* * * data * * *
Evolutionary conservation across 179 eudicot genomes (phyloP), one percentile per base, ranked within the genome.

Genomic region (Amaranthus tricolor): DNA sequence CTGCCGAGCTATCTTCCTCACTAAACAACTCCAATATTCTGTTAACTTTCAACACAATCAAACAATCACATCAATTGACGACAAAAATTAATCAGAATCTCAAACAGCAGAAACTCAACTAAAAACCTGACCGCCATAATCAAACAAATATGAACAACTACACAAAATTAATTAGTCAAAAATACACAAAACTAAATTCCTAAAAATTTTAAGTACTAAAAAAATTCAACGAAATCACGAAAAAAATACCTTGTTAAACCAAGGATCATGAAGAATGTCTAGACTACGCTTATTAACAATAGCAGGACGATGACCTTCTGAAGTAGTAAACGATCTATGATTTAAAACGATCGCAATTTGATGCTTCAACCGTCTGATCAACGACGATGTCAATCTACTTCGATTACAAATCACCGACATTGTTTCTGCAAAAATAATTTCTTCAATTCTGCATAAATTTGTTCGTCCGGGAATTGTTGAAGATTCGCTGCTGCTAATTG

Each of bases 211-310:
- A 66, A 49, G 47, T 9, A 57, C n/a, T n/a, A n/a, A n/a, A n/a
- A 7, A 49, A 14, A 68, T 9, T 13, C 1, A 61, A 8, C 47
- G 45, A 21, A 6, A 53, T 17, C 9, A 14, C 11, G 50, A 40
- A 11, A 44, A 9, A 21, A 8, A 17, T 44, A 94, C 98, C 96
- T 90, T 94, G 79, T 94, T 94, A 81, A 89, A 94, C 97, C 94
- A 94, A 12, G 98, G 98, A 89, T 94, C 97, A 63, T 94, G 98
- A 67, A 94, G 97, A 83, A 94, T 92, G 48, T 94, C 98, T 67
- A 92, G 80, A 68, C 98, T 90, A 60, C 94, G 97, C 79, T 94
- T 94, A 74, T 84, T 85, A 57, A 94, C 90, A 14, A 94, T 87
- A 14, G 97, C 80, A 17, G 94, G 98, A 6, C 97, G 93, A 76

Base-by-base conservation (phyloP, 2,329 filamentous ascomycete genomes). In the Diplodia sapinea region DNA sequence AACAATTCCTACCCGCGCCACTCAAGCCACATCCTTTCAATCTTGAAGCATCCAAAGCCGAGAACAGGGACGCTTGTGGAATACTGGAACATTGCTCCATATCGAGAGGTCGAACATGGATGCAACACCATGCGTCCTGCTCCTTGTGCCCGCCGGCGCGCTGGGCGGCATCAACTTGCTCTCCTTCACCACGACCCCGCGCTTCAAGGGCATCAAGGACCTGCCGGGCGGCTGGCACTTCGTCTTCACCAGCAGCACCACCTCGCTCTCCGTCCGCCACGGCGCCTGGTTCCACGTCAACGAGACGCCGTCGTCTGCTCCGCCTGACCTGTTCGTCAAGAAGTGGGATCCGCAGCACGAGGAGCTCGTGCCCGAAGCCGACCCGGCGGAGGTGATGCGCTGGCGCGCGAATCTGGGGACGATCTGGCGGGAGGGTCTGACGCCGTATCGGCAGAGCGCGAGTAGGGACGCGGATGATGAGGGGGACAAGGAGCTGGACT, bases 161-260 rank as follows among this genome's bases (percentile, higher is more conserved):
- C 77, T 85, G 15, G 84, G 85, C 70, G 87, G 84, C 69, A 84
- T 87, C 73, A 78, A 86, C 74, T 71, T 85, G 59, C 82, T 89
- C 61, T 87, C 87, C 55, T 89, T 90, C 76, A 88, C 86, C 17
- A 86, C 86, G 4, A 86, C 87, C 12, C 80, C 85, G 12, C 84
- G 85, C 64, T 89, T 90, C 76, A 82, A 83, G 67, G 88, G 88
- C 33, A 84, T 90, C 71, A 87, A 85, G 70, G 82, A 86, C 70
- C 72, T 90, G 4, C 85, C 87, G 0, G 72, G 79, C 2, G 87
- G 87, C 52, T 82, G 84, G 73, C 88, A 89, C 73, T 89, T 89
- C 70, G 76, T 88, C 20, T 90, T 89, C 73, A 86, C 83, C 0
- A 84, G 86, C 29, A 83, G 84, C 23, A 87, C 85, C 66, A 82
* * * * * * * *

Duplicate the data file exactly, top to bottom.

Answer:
Evolutionary conservation across 179 eudicot genomes (phyloP), one percentile per base, ranked within the genome.

Genomic region (Amaranthus tricolor): DNA sequence CTGCCGAGCTATCTTCCTCACTAAACAACTCCAATATTCTGTTAACTTTCAACACAATCAAACAATCACATCAATTGACGACAAAAATTAATCAGAATCTCAAACAGCAGAAACTCAACTAAAAACCTGACCGCCATAATCAAACAAATATGAACAACTACACAAAATTAATTAGTCAAAAATACACAAAACTAAATTCCTAAAAATTTTAAGTACTAAAAAAATTCAACGAAATCACGAAAAAAATACCTTGTTAAACCAAGGATCATGAAGAATGTCTAGACTACGCTTATTAACAATAGCAGGACGATGACCTTCTGAAGTAGTAAACGATCTATGATTTAAAACGATCGCAATTTGATGCTTCAACCGTCTGATCAACGACGATGTCAATCTACTTCGATTACAAATCACCGACATTGTTTCTGCAAAAATAATTTCTTCAATTCTGCATAAATTTGTTCGTCCGGGAATTGTTGAAGATTCGCTGCTGCTAATTG

Each of bases 211-310:
- A 66, A 49, G 47, T 9, A 57, C n/a, T n/a, A n/a, A n/a, A n/a
- A 7, A 49, A 14, A 68, T 9, T 13, C 1, A 61, A 8, C 47
- G 45, A 21, A 6, A 53, T 17, C 9, A 14, C 11, G 50, A 40
- A 11, A 44, A 9, A 21, A 8, A 17, T 44, A 94, C 98, C 96
- T 90, T 94, G 79, T 94, T 94, A 81, A 89, A 94, C 97, C 94
- A 94, A 12, G 98, G 98, A 89, T 94, C 97, A 63, T 94, G 98
- A 67, A 94, G 97, A 83, A 94, T 92, G 48, T 94, C 98, T 67
- A 92, G 80, A 68, C 98, T 90, A 60, C 94, G 97, C 79, T 94
- T 94, A 74, T 84, T 85, A 57, A 94, C 90, A 14, A 94, T 87
- A 14, G 97, C 80, A 17, G 94, G 98, A 6, C 97, G 93, A 76

Base-by-base conservation (phyloP, 2,329 filamentous ascomycete genomes). In the Diplodia sapinea region DNA sequence AACAATTCCTACCCGCGCCACTCAAGCCACATCCTTTCAATCTTGAAGCATCCAAAGCCGAGAACAGGGACGCTTGTGGAATACTGGAACATTGCTCCATATCGAGAGGTCGAACATGGATGCAACACCATGCGTCCTGCTCCTTGTGCCCGCCGGCGCGCTGGGCGGCATCAACTTGCTCTCCTTCACCACGACCCCGCGCTTCAAGGGCATCAAGGACCTGCCGGGCGGCTGGCACTTCGTCTTCACCAGCAGCACCACCTCGCTCTCCGTCCGCCACGGCGCCTGGTTCCACGTCAACGAGACGCCGTCGTCTGCTCCGCCTGACCTGTTCGTCAAGAAGTGGGATCCGCAGCACGAGGAGCTCGTGCCCGAAGCCGACCCGGCGGAGGTGATGCGCTGGCGCGCGAATCTGGGGACGATCTGGCGGGAGGGTCTGACGCCGTATCGGCAGAGCGCGAGTAGGGACGCGGATGATGAGGGGGACAAGGAGCTGGACT, bases 161-260 rank as follows among this genome's bases (percentile, higher is more conserved):
- C 77, T 85, G 15, G 84, G 85, C 70, G 87, G 84, C 69, A 84
- T 87, C 73, A 78, A 86, C 74, T 71, T 85, G 59, C 82, T 89
- C 61, T 87, C 87, C 55, T 89, T 90, C 76, A 88, C 86, C 17
- A 86, C 86, G 4, A 86, C 87, C 12, C 80, C 85, G 12, C 84
- G 85, C 64, T 89, T 90, C 76, A 82, A 83, G 67, G 88, G 88
- C 33, A 84, T 90, C 71, A 87, A 85, G 70, G 82, A 86, C 70
- C 72, T 90, G 4, C 85, C 87, G 0, G 72, G 79, C 2, G 87
- G 87, C 52, T 82, G 84, G 73, C 88, A 89, C 73, T 89, T 89
- C 70, G 76, T 88, C 20, T 90, T 89, C 73, A 86, C 83, C 0
- A 84, G 86, C 29, A 83, G 84, C 23, A 87, C 85, C 66, A 82